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Tonley Aberdeen-Angus bulls bound for Stirling Bull Sales

Garry Coutts, Neil Wattie Jnr, Neil Wattie Snr and Mark Wattie
Garry Coutts, Neil Wattie Jnr, Neil Wattie Snr and Mark Wattie

Cattle-breeding is a family affair for the Watties with three generations of the family involved with the enterprise.

The family farm – Mains of Tonley, near Alford – was bought by Neil Wattie sen in 1966 and the Tonley herd of pedigree Aberdeen-Angus cattle was established in 1993.

Day-to-day running of the farm is done by Neil’s grandson, Mark Wattie, and his son-in-law, Gary Coutts. Mark’s father, Neil Wattie jun, is also heavily involved with the business, however he works away from the farm in his role as managing director of well-known north-east machinery firm Sellars Agriculture.

Prior to keeping Angus cattle, the 400-acre farm was home to a 100-sow pig unit with all progeny finished on-farm.

Neil jun said the decision to move into Aberdeen-Angus cows was sparked by his father’s fondness for the breed, which he grew up with as a youngster, and the breed’s revival in the early 1990s.

One of the Tonley bulls heading to Stirling
One of the Tonley bulls heading to Stirling

The majority of cattle in the 140-cow herd are spring-calvers with a small batch of around 20 cows calved in autumn.

“It’s all to do with timing the bulls for sales, but we don’t mind an odd late bull because we get the chance to get a bull in a different class,” said Neil jun.

All cattle are outwintered and they are only brought inside for calving, with the exception of heifers and first-calvers which are given special treatment and brought in for winter feeding. As such the family is calving down at two-years-old.

The breeding programme, which now features the use of embryo transfer technology, is focused on breeding animals with “a bit of size that can carry flesh as well”.

Garry Coutts preparing a bull
Garry Coutts preparing a bull

Mark said all cattle must also have good locomotion and good conformation.

Neil jun added: “We like good length as well and in my view the Aberdeen-Angus are also really easy to manage.”

All bulls are kept entire and the ones not selected for future breeding are finished as bull beef.

Neil jun said: “We get them away before the 16-month deadline and aim to get them away at 400kg deadweight. Any heifers we kill, we are trying to get them between 320-350kg deadweight at 20-months-old.”

Between 20 and 25 bulls are sold every year and this year around 20 heifers will leave the farm, with some already exported as far afield as Germany, Lithuania and Romania.

Mark Wattie with one of the bulls heading to the sale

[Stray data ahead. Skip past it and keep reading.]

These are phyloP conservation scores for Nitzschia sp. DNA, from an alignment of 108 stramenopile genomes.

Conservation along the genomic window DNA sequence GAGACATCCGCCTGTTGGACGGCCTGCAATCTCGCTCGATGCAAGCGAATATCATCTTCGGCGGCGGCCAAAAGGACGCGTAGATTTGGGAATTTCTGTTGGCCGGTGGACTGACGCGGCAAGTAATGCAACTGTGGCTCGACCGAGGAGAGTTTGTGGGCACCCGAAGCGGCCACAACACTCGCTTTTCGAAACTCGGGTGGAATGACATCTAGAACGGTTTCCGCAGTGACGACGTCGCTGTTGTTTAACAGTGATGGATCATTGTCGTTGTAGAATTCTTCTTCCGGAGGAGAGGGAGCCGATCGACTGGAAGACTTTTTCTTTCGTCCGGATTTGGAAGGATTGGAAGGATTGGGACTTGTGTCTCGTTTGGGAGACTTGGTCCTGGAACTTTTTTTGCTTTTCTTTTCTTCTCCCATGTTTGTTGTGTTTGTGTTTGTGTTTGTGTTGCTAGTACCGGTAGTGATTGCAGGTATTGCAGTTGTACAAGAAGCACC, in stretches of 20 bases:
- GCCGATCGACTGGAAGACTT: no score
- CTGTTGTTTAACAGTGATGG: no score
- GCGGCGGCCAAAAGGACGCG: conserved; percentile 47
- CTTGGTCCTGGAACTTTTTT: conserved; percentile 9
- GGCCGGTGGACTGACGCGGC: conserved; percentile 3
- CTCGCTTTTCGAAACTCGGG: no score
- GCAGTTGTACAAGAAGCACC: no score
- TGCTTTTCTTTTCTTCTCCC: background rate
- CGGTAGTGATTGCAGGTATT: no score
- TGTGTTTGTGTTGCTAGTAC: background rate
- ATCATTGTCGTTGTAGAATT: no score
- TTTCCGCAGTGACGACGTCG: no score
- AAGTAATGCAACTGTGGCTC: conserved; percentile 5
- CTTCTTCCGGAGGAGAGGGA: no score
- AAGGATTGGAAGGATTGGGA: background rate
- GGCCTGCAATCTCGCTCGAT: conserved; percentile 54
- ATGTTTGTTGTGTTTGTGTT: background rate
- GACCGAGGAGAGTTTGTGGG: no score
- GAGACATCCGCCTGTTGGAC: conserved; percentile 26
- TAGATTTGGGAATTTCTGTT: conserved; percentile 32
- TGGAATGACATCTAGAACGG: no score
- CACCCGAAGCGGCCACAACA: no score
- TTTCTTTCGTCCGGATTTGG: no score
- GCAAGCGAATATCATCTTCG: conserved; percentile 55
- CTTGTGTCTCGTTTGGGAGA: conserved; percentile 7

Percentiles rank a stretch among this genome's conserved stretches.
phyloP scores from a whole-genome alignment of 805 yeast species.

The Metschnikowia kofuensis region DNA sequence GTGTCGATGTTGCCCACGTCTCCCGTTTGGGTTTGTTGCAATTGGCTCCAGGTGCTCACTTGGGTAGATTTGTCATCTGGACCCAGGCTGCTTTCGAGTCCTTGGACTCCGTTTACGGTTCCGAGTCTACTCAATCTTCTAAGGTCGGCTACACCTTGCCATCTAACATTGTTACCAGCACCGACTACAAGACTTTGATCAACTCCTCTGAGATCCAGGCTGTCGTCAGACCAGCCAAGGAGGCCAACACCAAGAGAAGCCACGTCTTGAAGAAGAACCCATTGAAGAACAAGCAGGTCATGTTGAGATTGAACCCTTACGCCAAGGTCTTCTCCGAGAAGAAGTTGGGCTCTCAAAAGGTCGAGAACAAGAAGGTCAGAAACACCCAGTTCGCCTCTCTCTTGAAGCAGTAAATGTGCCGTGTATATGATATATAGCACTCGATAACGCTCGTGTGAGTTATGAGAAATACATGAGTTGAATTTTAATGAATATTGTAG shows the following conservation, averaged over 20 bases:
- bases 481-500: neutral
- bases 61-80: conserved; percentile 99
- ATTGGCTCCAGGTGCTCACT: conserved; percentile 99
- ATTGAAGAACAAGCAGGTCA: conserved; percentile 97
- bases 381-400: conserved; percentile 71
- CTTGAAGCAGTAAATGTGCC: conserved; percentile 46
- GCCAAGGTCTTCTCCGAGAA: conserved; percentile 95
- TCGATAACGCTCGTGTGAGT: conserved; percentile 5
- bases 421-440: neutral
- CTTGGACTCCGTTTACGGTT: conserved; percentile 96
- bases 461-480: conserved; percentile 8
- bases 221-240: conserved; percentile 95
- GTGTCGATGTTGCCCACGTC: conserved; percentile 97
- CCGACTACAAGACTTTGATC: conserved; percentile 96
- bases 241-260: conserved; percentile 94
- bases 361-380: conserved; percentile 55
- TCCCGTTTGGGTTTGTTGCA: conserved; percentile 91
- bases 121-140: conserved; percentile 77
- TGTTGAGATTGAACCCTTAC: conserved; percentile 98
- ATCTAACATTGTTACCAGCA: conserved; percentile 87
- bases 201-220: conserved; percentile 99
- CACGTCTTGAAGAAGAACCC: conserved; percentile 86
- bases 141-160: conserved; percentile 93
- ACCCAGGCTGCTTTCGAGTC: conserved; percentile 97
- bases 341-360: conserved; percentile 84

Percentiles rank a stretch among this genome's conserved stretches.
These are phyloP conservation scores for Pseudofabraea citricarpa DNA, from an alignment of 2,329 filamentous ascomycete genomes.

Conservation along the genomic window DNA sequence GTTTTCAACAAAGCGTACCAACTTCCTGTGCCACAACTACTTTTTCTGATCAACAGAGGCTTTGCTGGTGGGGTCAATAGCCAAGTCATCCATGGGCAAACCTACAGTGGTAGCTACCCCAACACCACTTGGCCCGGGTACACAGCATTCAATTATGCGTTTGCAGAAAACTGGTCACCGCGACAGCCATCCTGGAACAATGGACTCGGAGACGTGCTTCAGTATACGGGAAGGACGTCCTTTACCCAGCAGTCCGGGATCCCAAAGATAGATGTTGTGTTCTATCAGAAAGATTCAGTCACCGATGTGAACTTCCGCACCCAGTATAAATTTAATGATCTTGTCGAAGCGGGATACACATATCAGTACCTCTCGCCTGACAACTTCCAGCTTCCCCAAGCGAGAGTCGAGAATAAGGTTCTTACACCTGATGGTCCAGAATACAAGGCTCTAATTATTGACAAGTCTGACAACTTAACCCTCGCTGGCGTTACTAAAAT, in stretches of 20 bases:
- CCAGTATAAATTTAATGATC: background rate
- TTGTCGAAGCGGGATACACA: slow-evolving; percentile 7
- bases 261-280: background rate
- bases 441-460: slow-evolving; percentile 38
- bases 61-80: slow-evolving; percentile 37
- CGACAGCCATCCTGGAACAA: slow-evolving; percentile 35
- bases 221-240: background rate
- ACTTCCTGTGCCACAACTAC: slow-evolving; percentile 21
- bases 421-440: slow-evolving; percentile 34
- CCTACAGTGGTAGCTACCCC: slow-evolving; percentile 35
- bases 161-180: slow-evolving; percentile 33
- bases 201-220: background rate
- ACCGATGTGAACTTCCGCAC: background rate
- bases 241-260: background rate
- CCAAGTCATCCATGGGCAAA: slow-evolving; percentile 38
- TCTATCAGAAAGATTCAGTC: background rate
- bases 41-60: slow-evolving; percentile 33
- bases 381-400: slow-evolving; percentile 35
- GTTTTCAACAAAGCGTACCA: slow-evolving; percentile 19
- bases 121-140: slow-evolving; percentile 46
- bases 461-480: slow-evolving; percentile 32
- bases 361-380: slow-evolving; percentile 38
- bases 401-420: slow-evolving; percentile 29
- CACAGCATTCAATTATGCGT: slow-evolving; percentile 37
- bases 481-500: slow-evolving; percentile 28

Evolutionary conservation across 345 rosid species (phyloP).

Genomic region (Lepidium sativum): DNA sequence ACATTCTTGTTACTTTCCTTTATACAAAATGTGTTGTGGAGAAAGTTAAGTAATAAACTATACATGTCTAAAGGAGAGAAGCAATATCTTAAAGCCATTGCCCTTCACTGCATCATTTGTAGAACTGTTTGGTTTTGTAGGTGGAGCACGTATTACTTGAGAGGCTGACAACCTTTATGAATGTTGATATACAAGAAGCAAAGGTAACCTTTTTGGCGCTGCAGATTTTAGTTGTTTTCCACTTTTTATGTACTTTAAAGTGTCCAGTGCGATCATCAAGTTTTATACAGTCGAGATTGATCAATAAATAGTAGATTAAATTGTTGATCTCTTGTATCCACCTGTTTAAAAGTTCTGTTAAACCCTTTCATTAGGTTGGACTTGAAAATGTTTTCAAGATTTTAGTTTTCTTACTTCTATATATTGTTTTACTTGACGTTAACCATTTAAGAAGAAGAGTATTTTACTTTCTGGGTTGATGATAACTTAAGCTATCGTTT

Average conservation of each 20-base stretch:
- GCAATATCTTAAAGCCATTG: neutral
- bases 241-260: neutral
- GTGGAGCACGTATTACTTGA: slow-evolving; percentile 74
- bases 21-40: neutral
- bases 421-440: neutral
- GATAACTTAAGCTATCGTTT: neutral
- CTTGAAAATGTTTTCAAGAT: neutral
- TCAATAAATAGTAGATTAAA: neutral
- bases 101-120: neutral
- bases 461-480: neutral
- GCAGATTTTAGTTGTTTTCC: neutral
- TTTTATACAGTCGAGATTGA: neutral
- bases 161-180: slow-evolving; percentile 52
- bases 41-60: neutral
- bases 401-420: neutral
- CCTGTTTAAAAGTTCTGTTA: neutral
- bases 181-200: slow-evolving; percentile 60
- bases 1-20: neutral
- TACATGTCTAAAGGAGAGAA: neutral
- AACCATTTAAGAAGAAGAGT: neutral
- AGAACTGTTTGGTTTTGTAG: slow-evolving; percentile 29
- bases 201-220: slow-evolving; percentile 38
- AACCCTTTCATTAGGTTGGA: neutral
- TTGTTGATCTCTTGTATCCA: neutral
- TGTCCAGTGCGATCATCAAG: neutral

Mark Wattie with one of the bulls heading to the sale

This follows Mark, 21, establishing a relationship with European breeders during Aberdeen-Angus Society trips to Germany.

Neil jun said the herd’s profile and success has rocketed since Mark got more involved with the business.

Mark’s suggestion to start selling females at Stirling in 2014 paid off when the family lifted the female champion title at the February sales fixture that year with Tonley Elma which went on to sell for 8,500gn.

That same year the family sold a bull for 13,000gn and in October 2014 they lifted the overall champion title with Tonley Pato which sold for 12,000gn.

However the family’s most successful Stirling sale happened in February when they lifted the overall championship title with Tonley Evor, which landed them the herd’s best price yet of 24,000gn.

Fast forward eight months and the family is hoping for another good sale with their entry of six bulls.

Their pen comprises five sons of the 9,000gn Warrenho Emperor which is owned in partnership with the Blelack herd at Aboyne, and a three-year-old bull named Tonley Jose Enrique.

Mark said the senior bull is only being sold because he is no longer needed following the family’s purchase of a new stock bull – Deveron Leggat – from Hamish and Margaret Sclater’s Deveron herd at Turriff.

This month’s sale will see the Watties sell their first lot of Emperor sons, however sons from the bull have already been sold successfully with one bred from the Blelack herd achieving 10,000gn at Stirling in February.

So why do the Watties focus on selling their bulls at Stirling?

Neil jun said: “We’ve been selling bulls at Stirling for about 15 years. It’s regarded as the main bull sales in the country and if you really want to show your stock off it’s where you go. It’s where the biggest audience is to view your stock, and although you are taking your bulls to sell them it is about promoting your herd at the same time.”

Neil Wattie Jnr brushes a bull's tail
Neil Wattie Jnr brushes a bull’s tail

As well as their contingent of 18-month-old Emperor sons, the Watties are also selling four cow and calf outfits and a two-year-old heifer at Stirling later this month.

Mark said: “One of the cows was yearling heifer champion at the Black Beauty Bonanza and she and the others are being sold because we have a lot of heifers coming through.”

In future the family’s bovine companions for Stirling will be another colour following the purchase of four Charolais cows last year.

The newly established Charolais herd, which also carries the Tonley prefix, currently comprises six females and one of their calves has already earned a show rosette.

The first Tonley Charolais calf to be born on the farm – Tonley Lavezzie – stood reserve champion at the Banchory Show earlier this year.

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